There is much hype surrounding the increased use of various cloud computing solutions. This article considers some of these issues that may be of interest to underwriters from a risk perspective.
What is cloud computing?
There is no magic in the term “cloud computing”. Essentially it refers to the practice of outsourcing the provision of IT hardware, infrastructure and/or software to a third party. The main benefits of utilising a cloud solution are that, because the cloud provider can utilise economies of scale, they can provide customers with a cost-effective method of purchasing and maintaining its own hardware and/or software and/or support capacity. The customer also achieves flexibility and scalability because resource can be expanded or reduced rapidly.
A wide variety of cloud solutions are available and there are some important distinctions in the services on offer:
- Public and private cloud: In public clouds customers share the same computing space, although their data is partitioned. In a private cloud the customer has its own dedicated infrastructure.
- Outsourced services: The main categories of service are as follows:
Click here to view table.
Cloud services may be provided between a customer and supplier alone but may also be “layered” – this means that cloud services are provided by a number of suppliers. For example customer A’s infrastructure may be provided by W, its general application software may be sourced from X, specialist software from Y and development work and analytics provided by Z. These services could in turn all be provided directly by W, X, Y and Z under separate contracts or procured via one of the suppliers (ie A contracts with W which in turn contracts with X and Z. X may, in turn contract with Y to provide speciality application software which it cannot provide itself).
Risk in cloud computing
There are significant customer risks associated with cloud computing. In particular, the customer generally retains legal responsibility for:
- Application level network security, ie firewalls, antivirus and network intrusion software, and password integrity.
- Providing for regular and appropriate data backup.
- Compliance with data protection regulation (see below).
- Properly understanding the outsourced systems.
- Enabling and updating software.
- Managing migration between systems.
Significant areas of supplier exposure include:
- Accidental deletion of data.
- Failure to perform scheduled backups/failure of backup.
- Failure to ensure proper data protection/employee data theft.
- Physical security of the data centre.
Although suppliers often seek to mitigate their exposures contractually, the extent to which this can be done, legally or commercially, will differ on a case by case basis. In certain sections of the market there is now significant overcapacity, which may lead to a softening of provider terms. In addition, the position may be complicated in the case of layered solutions in which there may be no direct contractual relationship between the customer and a supplier at fault.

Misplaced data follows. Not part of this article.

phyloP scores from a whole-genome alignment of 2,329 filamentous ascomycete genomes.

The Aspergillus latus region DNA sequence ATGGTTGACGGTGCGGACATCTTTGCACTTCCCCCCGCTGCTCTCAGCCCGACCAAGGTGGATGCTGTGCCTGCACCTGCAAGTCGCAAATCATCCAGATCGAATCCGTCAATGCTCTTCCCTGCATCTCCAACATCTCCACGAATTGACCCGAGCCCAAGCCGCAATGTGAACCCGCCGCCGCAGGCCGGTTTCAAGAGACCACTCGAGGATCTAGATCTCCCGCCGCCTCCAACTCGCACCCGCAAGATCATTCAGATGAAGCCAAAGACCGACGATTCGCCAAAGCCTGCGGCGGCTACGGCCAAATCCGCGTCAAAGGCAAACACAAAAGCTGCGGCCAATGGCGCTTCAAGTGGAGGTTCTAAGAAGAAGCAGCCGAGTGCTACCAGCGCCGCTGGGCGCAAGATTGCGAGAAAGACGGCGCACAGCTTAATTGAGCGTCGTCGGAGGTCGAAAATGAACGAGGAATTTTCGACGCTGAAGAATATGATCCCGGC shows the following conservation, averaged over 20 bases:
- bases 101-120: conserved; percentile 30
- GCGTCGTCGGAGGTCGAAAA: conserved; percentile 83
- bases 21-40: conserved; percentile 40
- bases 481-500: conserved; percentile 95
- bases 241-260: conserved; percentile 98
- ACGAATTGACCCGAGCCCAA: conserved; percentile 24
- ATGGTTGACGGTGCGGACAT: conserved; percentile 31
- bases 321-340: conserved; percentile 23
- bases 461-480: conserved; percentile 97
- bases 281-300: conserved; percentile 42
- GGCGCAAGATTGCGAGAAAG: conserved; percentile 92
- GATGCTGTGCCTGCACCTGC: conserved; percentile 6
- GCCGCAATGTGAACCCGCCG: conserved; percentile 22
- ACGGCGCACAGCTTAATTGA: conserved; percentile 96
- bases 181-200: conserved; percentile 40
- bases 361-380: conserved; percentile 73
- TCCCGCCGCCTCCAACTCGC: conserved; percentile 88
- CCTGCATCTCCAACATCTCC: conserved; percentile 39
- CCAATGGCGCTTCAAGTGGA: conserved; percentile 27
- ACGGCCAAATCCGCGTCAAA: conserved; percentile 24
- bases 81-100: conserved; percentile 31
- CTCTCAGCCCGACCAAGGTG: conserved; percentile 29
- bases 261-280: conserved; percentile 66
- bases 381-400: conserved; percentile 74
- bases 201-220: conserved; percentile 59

For regulatory purposes the customer generally retains control over data, even if it is stored on the cloud provider’s hardware. However, the cloud provider can assume regulatory obligations in a number of circumstances. In particular:
- Generally in a private cloud the customer will be the data controller and the provider will be a data processor for Data Protection Act purposes. Accordingly the regulatory liability will rest with the customer.
- However, in limited circumstances that might not be the case. For example, exceptions might occur where the provider has been asked to carry out detailed analytical work on data hosted on behalf of the customer and/or involve a third party to assist in that process.
- Where one or more users are sharing a private cloud it may be difficult to establish who the data controller really is unless there are clear protocols in place identifying the controller. If that is not the case then the position can vary on a case by case basis.
- The position regarding large public clouds is more difficult still. It appears that, although the customer retains limited control of their data in such clouds, services often use user data for purposes of their own, such as analysing it to target marketing material or disclosing it to third parties. This may be enough to mean that they are deemed to be data controllers (notwithstanding standard terms to the contrary). Topically, this point may apply to cloud providers which disclose customer information to government agencies.
As data controller, the onus will remain on the customer to actively assess whether data is suitable for storage in the cloud (ie routine data may be suitable but highly sensitive material may not), to demonstrate that they have carried out an independent risk assessment and show that they have continued to actively audit and monitor the conduct of their cloud provider. Establishing the physical whereabouts of data may be difficult especially where the solution is virtualised and data is moved to equalise load because, in principle, data residing on a virtual server could be held in more than one physical storage location.
It is also worth remembering that the nature of cloud computing means that, unless there are contractual checks in place, data may be held in jurisdictions where other regulatory regimes and additional regulatory obligations apply. Conversely, data may be transferred to servers in a location where there is less or no regulation which may give rise to its own contractual or regulatory issues in the jurisdiction where customer is domiciled.
Ultimately, like any outsourcing relationship, the issues to consider when evaluating the risk in cloud computing arrangements are: what is outsourced, the dependency of the outsourcer on those services, the risks presented by failure of those services, and the way in which the parties have contractually allocated that risk.